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Posted 31 October 2008 - 12:02 AM
I am no carver yet but looking in to it. One thing I havent figured out is why balsa is the standard wood for crankbaits. Would'nt my local wood work just as well even if its a bit heavier. As I see it the junk is going down anyway, right? Is it a wobble thing?
Posted 31 October 2008 - 12:21 AM
Fernet. Balsa is by no means the standard wood, there is no 'standard' wood. Just about any wood can be used.
Setting aside all the build advantages and disadvantages of the various woods, the only attribute of the wood that affects the swim of the lure, is its density.
For a lively lipped crankbait with a lot of action, a light wood is favourite. If you want a more subtle action, go for something a bit heavier. The light wood allows you to group the ballast in one place and control the centre of gravity, the pivot point for the action. The tail of the bait, being very light, has less inertia and moves easier.
With a heavier wood, the tail would have more inertia and would give less movement.
Gliders have different requirements. As I don't know much about gliders or other types of lure, I will leave that to someone else to explain their density requirements.
There are many other attributes of wood to be considered in the selection process. How easy is it to work with, how easy is it to drill, seal methods can vary too.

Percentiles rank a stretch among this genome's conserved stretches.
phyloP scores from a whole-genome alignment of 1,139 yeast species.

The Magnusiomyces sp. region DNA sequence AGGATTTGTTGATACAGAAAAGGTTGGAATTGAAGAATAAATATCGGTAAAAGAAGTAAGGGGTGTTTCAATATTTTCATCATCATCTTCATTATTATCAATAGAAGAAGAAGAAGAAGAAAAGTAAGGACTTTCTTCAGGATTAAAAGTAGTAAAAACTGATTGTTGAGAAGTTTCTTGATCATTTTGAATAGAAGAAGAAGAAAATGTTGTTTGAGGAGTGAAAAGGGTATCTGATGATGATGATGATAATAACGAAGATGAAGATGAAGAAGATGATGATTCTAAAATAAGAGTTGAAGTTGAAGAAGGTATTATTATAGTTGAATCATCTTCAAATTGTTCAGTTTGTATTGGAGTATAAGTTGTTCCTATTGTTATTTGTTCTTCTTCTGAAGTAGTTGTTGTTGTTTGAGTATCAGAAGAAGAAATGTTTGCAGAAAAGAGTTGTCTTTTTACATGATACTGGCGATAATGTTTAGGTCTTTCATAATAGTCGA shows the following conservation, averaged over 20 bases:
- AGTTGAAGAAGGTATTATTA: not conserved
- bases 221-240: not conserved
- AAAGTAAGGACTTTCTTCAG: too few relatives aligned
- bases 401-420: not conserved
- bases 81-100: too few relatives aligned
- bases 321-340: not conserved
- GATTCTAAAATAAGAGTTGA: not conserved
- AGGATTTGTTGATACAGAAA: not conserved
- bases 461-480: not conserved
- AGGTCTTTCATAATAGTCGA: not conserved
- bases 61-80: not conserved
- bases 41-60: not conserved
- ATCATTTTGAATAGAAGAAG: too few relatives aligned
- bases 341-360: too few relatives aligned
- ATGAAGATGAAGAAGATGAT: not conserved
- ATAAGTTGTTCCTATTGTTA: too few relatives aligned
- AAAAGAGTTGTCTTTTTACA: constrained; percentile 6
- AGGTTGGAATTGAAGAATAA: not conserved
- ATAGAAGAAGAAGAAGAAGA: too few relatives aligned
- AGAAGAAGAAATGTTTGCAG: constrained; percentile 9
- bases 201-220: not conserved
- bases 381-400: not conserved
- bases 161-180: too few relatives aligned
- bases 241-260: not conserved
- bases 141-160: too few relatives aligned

I'm sure I have missed a few points. There have been several threads discussing wood selection. Try a search on the name of the wood you are considering, to find opinions.
Got carried away again. Yes, it is a wobble thing.
Posted 31 October 2008 - 12:26 AM
Balsa is one of the most buoyant woods and it gives you a crankbait with very lively wiggle and fast float, which is optimum for shallow crankbaits since you can bump cover and the bait will quickly float up so you can continue the retrieve. It can be used on any type bait with enough ballast (even deep divers). You can use heavier woods like pine, cedar, basswood, etc and they require less ballast to float - and they all have different performance, so it's up to the baitmaker to choose wood to suit how he wants his baits to perform. Of the woods typically available in local stores in most areas, white cedar and basswood are probably the most used for crankbaits.
Posted 31 October 2008 - 12:27 PM
I would probably use balsa only for baits smaller than 2 1/2" (63 mm) , since you need a certain buoancy to carry all hardware plus having enough room for trimming the lure with ballast weight and still keep it afloat .
My prefered wood for medium sized crankbaits is abachewood , learned this from a book by Hans Nordin(you as a Swedish guy I am certain , that you know him) .
Bigger lures I make of teakwood or also beechwood .
Sometimes I also use pinewood , but in my opinion its not the best choice .
greetz , diemai